Although fewer people may be walking down the aisle these days, there are still  plenty of couples that cohabitate together, sometimes as a test-run prior to getting married, but not necessarily.  Over the past two decades, I have learned as a matrimonial attorney not to make  any assumptions, however, if you want to successfully navigate shacking up together here are some tough discussions you need to have before moving in together:

  1. What is an equitable division of household expenses?  First you need to establish a realistic housing budget and agree on what counts as joint expenses, which typically include housing, food, and shared travel and entertainment.  Then, if you don’t earn the same, it probably isn’t fair to split everything evenly.  However, if someone is paying off significant debt either from a student loan or prior obligations (such as alimony or child support) then maybe using a pro rata share of net income is more appropriate than focusing on just gross income numbers.
  2. How will you manage your finances?  Most modern couples have a joint account for shared expenses, but they maintain separate accounts for their separate expenses, such as clothing, transportation, medical costs, debt or independent travel and entertainment.  However, not everybody has a transparent discussion about what those separate expenses look like or how they may impact future choices.  If the plan is to eventually buy a house together or grow old together, then I would suggest you embrace total transparency as your policy with each other.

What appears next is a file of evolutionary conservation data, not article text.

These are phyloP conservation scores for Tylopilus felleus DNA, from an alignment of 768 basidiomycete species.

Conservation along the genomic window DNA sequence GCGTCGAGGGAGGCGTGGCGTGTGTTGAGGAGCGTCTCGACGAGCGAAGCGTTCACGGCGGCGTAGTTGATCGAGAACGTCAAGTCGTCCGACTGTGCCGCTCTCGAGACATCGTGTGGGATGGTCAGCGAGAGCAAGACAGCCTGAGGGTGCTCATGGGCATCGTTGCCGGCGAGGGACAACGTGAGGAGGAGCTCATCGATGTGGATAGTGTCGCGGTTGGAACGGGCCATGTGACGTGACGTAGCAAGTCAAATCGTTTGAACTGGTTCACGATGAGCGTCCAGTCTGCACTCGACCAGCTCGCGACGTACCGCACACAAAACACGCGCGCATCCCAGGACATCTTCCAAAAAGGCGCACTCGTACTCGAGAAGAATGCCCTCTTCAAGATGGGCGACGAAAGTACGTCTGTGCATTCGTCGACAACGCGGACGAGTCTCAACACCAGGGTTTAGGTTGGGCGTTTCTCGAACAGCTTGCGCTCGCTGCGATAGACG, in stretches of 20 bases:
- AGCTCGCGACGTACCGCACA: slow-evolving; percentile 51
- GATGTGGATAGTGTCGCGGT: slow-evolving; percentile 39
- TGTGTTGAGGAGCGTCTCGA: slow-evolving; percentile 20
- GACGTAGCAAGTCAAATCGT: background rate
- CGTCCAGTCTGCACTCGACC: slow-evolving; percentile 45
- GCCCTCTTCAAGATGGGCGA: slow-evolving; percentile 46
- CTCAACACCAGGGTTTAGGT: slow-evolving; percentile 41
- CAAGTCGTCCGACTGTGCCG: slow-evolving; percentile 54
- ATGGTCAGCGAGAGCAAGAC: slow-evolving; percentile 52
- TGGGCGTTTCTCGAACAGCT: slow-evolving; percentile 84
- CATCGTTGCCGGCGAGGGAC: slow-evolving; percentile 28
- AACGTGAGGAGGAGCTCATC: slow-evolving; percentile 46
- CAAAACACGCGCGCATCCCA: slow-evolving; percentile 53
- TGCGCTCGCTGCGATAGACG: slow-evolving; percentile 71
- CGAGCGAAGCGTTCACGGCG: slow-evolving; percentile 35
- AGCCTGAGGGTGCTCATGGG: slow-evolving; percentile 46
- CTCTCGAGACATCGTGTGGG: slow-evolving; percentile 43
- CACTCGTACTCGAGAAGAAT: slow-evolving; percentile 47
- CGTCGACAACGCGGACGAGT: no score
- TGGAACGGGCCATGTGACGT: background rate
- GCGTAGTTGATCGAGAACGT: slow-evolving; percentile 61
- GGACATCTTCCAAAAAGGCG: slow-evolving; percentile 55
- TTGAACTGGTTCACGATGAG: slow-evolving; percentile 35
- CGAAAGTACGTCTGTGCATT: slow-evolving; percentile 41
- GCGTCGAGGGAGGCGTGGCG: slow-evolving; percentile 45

3. Which chores do you want to tackle separately vs. together?  Often, the most efficient way to divide up tasks is to divide and conquer by playing into each other’s strengths.  Usually, one person is the better cook, while another one might enjoy doing laundry more.  Be honest about what you are capable of taking on, and also what you would prefer to farm out.  For example, if you both hate cleaning and/or lack the time, then look into hiring a cleaning service.  If neither one of you enjoys cooking, maybe consider taking turns using a meal prep service.  The key is to not take on more than you are able to handle and letting resentment build up.
  4. What happens in the event of an illness, death or a separation?   These are admittedly not pleasant topics to discuss, but you do need to plan ahead in the event someone gets sick– the only way your partner can freely talk to health care providers is if s/he is listed a your health care power of attorney.  And in the event of death, the only way to ensure your partner gets anything is either by naming them in your will or a life insurance policy.  Finally, if you need to part ways, it would be very helpful to already have a cohabitation agreement in place (this is similar to a prenup) that outlines how you will untangle your joint assets and liabilities.
  5. Could you benefit from couples counseling? If you have issues communicating respectfully and effectively, then I believe 100% you should not hesitate to seek out professional help.  Romance aside, the reality is there are a lot of triggers that occur when you start to cohabitate with someone.  Conflict is inevitable when living together, and rather than burying your feelings or lashing out at one another, it would be in everyone’s best interest to lay some ground rules for managing conflict together in a healthy and productive way.

Falling in love is the easy part, but managing a solid domestic partnership that will stand the test of time is not– it takes commitment, perseverance and a lot of compromise.  These skills are not easy to come by, but are definitely worth developing when you find the one that makes you want to move heaven and earth so you can be together.

By Regina A. DeMeo